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Title | Quantum mechanics of composite objects with internal entanglement |
Creator |
Suzuki, Fumika |
Publisher | University of British Columbia |
Date Issued | 2017 |
Description | Although many quantum mechanics problems of a point particle have been well understood, the realistic physical model is often a composite object consisting of particles bound together, and its quantum mechanics is an important problem with applications in many areas of physics. Unlike a point particle, a composite object possesses internal structure described by some degrees of freedom which are often entangled with each other. We call the entanglement among these degrees of freedom ``internal entanglement'', to distinguish it from any other entanglement they may share with an external object. Examples of internal entanglement include the entanglement between a vibrational and a rotational mode of a molecule, and that between its position and its internal clock-state etc. In this thesis, we study quantum mechanics of composite objects by focusing on the effects of internal entanglement. We first look at the tunnelling of a diatomic molecule type composite object through a half-silvered mirror in continuum space and observe that its spatial superposition state made by the mirror can decohere by emission of radiation due to the fact that its internal degrees of freedom are entangled with radiation fields, and that there exists entanglement between its position and its internal (i.e., relative position) degrees of freedom. Secondly, we study its lattice analog in molecular crystals, namely we replace the diatomic molecule by a biexicton, and the mirror by an impurity. We find that discreteness of a lattice makes the wave vector of a biexicton and the relative distance between two excitons of it entangled with each other. We investigate how this inseparability affects the creation of the biexciton-impurity bound states and the entanglement dynamics. Finally we propose a possible application of our study of internal entanglement to the Anderson model of a composite quasiparticle. |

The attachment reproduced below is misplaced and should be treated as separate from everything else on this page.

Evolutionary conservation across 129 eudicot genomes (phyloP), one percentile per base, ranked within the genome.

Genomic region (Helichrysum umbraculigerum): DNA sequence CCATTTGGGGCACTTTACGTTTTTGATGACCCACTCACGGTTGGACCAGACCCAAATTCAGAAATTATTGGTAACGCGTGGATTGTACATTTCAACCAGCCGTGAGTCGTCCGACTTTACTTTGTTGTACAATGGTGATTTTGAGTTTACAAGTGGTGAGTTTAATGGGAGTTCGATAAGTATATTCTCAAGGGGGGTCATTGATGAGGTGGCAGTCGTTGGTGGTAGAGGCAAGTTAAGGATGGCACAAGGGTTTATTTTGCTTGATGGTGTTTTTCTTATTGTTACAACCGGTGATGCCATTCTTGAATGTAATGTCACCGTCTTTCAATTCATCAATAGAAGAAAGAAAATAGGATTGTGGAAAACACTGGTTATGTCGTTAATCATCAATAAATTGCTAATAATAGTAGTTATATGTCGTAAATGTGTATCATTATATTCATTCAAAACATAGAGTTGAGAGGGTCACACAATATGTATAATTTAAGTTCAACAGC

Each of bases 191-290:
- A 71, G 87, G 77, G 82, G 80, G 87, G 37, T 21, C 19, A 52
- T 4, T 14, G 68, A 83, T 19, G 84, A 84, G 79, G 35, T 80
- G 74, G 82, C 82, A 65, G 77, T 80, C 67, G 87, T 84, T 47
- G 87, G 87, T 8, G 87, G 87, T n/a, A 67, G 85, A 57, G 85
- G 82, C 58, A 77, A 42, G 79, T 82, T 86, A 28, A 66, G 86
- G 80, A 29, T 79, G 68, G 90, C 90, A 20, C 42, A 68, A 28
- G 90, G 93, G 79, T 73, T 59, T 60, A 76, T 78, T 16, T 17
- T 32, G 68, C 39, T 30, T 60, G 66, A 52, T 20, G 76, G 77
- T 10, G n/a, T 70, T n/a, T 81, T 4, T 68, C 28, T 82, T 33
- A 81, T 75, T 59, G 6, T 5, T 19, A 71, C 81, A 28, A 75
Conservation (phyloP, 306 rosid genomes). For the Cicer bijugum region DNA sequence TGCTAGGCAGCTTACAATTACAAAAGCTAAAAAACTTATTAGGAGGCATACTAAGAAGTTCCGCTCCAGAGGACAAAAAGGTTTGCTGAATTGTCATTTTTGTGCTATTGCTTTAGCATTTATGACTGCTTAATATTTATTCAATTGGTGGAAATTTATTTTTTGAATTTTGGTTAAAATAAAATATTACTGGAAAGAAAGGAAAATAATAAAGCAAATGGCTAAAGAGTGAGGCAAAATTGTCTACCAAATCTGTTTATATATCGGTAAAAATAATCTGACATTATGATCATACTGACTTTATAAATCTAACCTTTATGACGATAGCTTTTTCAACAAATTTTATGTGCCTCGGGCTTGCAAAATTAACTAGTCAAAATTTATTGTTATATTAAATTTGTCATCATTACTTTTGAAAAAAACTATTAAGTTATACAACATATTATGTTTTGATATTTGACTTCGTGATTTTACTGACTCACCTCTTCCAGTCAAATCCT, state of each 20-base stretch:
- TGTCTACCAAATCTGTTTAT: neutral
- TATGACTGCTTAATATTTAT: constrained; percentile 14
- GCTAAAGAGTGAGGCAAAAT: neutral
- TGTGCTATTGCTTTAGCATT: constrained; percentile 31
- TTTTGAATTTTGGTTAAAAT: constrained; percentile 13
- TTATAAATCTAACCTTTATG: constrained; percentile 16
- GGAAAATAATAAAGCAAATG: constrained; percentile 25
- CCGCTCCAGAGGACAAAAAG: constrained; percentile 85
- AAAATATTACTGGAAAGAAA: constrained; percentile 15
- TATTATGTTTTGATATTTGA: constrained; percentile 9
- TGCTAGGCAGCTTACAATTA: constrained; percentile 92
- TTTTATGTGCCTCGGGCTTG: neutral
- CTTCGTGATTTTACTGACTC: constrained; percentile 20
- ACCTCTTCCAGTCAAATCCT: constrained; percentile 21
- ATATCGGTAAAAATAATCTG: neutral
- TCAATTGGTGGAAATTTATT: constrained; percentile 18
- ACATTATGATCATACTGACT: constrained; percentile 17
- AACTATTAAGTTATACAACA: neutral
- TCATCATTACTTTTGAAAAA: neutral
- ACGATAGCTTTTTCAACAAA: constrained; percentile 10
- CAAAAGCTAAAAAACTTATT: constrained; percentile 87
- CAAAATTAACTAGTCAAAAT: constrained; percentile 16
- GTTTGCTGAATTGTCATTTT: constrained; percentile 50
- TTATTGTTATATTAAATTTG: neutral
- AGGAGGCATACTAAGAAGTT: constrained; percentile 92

Genre |
Thesis/Dissertation |
Type |
Text |
Language | eng |
Date Available | 2017-08-31 |
Provider | Vancouver : University of British Columbia Library |
Rights | Attribution-NonCommercial-NoDerivatives 4.0 International |
DOI | 10.14288/1.0355261 |
URI | http://hdl.handle.net/2429/62920 |
Degree |
Doctor of Philosophy - PhD |
Program |
Physics |
Affiliation |
Science, Faculty of Physics and Astronomy, Department of |
Degree Grantor | University of British Columbia |
GraduationDate | 2017-11 |
Campus |
UBCV |
Scholarly Level | Graduate |
Rights URI | http://creativecommons.org/licenses/by-nc-nd/4.0/ |
AggregatedSourceRepository | DSpace |